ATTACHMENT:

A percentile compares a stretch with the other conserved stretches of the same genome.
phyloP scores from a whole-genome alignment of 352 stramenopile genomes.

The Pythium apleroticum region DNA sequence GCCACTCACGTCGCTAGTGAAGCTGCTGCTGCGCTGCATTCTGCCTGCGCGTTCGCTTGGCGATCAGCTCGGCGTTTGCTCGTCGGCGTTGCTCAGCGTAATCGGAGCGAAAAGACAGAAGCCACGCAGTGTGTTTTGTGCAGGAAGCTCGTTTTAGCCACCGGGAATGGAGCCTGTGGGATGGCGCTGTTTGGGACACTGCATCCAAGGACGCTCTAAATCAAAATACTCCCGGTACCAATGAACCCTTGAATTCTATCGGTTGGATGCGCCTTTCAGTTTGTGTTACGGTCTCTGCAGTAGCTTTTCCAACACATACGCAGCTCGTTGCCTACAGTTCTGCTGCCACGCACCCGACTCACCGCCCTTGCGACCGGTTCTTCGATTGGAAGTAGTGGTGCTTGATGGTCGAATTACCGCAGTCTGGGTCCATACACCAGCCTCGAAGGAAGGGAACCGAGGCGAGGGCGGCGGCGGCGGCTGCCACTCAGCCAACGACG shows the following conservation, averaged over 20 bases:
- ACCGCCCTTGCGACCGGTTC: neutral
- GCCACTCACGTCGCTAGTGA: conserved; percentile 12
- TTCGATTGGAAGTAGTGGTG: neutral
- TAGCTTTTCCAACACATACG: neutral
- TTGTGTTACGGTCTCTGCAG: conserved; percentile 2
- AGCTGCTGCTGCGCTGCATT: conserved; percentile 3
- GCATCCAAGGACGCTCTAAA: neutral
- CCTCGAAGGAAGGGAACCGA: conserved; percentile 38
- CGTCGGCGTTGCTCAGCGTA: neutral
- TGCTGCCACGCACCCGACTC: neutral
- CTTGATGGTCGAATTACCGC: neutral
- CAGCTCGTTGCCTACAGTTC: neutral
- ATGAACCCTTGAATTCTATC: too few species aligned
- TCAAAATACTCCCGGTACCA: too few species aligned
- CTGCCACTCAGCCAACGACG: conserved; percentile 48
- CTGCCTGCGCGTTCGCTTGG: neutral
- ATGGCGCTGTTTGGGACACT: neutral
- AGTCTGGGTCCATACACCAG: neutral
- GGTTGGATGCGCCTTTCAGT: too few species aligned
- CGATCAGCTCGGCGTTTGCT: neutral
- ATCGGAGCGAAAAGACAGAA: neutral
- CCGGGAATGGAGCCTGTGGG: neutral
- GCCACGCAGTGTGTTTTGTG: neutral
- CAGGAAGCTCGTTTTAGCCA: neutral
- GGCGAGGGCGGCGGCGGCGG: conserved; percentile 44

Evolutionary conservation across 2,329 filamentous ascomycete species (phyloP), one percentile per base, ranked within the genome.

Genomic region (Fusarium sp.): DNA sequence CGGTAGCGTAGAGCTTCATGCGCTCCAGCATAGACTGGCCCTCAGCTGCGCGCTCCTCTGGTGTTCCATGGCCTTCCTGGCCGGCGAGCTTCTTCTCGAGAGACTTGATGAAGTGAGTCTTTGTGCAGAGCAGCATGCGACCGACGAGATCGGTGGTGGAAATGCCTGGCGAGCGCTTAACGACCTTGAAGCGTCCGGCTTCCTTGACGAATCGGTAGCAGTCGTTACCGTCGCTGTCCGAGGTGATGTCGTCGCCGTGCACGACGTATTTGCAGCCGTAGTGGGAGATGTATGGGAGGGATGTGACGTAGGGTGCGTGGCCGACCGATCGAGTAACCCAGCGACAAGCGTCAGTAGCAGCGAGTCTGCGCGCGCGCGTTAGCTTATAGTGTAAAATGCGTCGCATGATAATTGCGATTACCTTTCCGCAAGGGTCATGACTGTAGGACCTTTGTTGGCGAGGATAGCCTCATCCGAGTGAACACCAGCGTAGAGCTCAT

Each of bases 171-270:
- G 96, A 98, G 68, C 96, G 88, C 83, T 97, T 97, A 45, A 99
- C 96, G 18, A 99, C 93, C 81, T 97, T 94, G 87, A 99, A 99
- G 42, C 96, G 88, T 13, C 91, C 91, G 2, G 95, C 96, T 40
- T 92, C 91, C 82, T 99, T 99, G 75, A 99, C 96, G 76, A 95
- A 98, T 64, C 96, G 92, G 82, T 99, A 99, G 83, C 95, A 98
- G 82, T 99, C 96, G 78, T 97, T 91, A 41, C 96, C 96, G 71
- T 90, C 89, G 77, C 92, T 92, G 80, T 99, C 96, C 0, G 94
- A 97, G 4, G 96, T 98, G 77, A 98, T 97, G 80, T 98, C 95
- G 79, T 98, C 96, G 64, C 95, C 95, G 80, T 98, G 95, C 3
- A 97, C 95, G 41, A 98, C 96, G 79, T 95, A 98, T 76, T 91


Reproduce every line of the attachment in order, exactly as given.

A percentile compares a stretch with the other conserved stretches of the same genome.
phyloP scores from a whole-genome alignment of 352 stramenopile genomes.

The Pythium apleroticum region DNA sequence GCCACTCACGTCGCTAGTGAAGCTGCTGCTGCGCTGCATTCTGCCTGCGCGTTCGCTTGGCGATCAGCTCGGCGTTTGCTCGTCGGCGTTGCTCAGCGTAATCGGAGCGAAAAGACAGAAGCCACGCAGTGTGTTTTGTGCAGGAAGCTCGTTTTAGCCACCGGGAATGGAGCCTGTGGGATGGCGCTGTTTGGGACACTGCATCCAAGGACGCTCTAAATCAAAATACTCCCGGTACCAATGAACCCTTGAATTCTATCGGTTGGATGCGCCTTTCAGTTTGTGTTACGGTCTCTGCAGTAGCTTTTCCAACACATACGCAGCTCGTTGCCTACAGTTCTGCTGCCACGCACCCGACTCACCGCCCTTGCGACCGGTTCTTCGATTGGAAGTAGTGGTGCTTGATGGTCGAATTACCGCAGTCTGGGTCCATACACCAGCCTCGAAGGAAGGGAACCGAGGCGAGGGCGGCGGCGGCGGCTGCCACTCAGCCAACGACG shows the following conservation, averaged over 20 bases:
- ACCGCCCTTGCGACCGGTTC: neutral
- GCCACTCACGTCGCTAGTGA: conserved; percentile 12
- TTCGATTGGAAGTAGTGGTG: neutral
- TAGCTTTTCCAACACATACG: neutral
- TTGTGTTACGGTCTCTGCAG: conserved; percentile 2
- AGCTGCTGCTGCGCTGCATT: conserved; percentile 3
- GCATCCAAGGACGCTCTAAA: neutral
- CCTCGAAGGAAGGGAACCGA: conserved; percentile 38
- CGTCGGCGTTGCTCAGCGTA: neutral
- TGCTGCCACGCACCCGACTC: neutral
- CTTGATGGTCGAATTACCGC: neutral
- CAGCTCGTTGCCTACAGTTC: neutral
- ATGAACCCTTGAATTCTATC: too few species aligned
- TCAAAATACTCCCGGTACCA: too few species aligned
- CTGCCACTCAGCCAACGACG: conserved; percentile 48
- CTGCCTGCGCGTTCGCTTGG: neutral
- ATGGCGCTGTTTGGGACACT: neutral
- AGTCTGGGTCCATACACCAG: neutral
- GGTTGGATGCGCCTTTCAGT: too few species aligned
- CGATCAGCTCGGCGTTTGCT: neutral
- ATCGGAGCGAAAAGACAGAA: neutral
- CCGGGAATGGAGCCTGTGGG: neutral
- GCCACGCAGTGTGTTTTGTG: neutral
- CAGGAAGCTCGTTTTAGCCA: neutral
- GGCGAGGGCGGCGGCGGCGG: conserved; percentile 44

Evolutionary conservation across 2,329 filamentous ascomycete species (phyloP), one percentile per base, ranked within the genome.

Genomic region (Fusarium sp.): DNA sequence CGGTAGCGTAGAGCTTCATGCGCTCCAGCATAGACTGGCCCTCAGCTGCGCGCTCCTCTGGTGTTCCATGGCCTTCCTGGCCGGCGAGCTTCTTCTCGAGAGACTTGATGAAGTGAGTCTTTGTGCAGAGCAGCATGCGACCGACGAGATCGGTGGTGGAAATGCCTGGCGAGCGCTTAACGACCTTGAAGCGTCCGGCTTCCTTGACGAATCGGTAGCAGTCGTTACCGTCGCTGTCCGAGGTGATGTCGTCGCCGTGCACGACGTATTTGCAGCCGTAGTGGGAGATGTATGGGAGGGATGTGACGTAGGGTGCGTGGCCGACCGATCGAGTAACCCAGCGACAAGCGTCAGTAGCAGCGAGTCTGCGCGCGCGCGTTAGCTTATAGTGTAAAATGCGTCGCATGATAATTGCGATTACCTTTCCGCAAGGGTCATGACTGTAGGACCTTTGTTGGCGAGGATAGCCTCATCCGAGTGAACACCAGCGTAGAGCTCAT

Each of bases 171-270:
- G 96, A 98, G 68, C 96, G 88, C 83, T 97, T 97, A 45, A 99
- C 96, G 18, A 99, C 93, C 81, T 97, T 94, G 87, A 99, A 99
- G 42, C 96, G 88, T 13, C 91, C 91, G 2, G 95, C 96, T 40
- T 92, C 91, C 82, T 99, T 99, G 75, A 99, C 96, G 76, A 95
- A 98, T 64, C 96, G 92, G 82, T 99, A 99, G 83, C 95, A 98
- G 82, T 99, C 96, G 78, T 97, T 91, A 41, C 96, C 96, G 71
- T 90, C 89, G 77, C 92, T 92, G 80, T 99, C 96, C 0, G 94
- A 97, G 4, G 96, T 98, G 77, A 98, T 97, G 80, T 98, C 95
- G 79, T 98, C 96, G 64, C 95, C 95, G 80, T 98, G 95, C 3
- A 97, C 95, G 41, A 98, C 96, G 79, T 95, A 98, T 76, T 91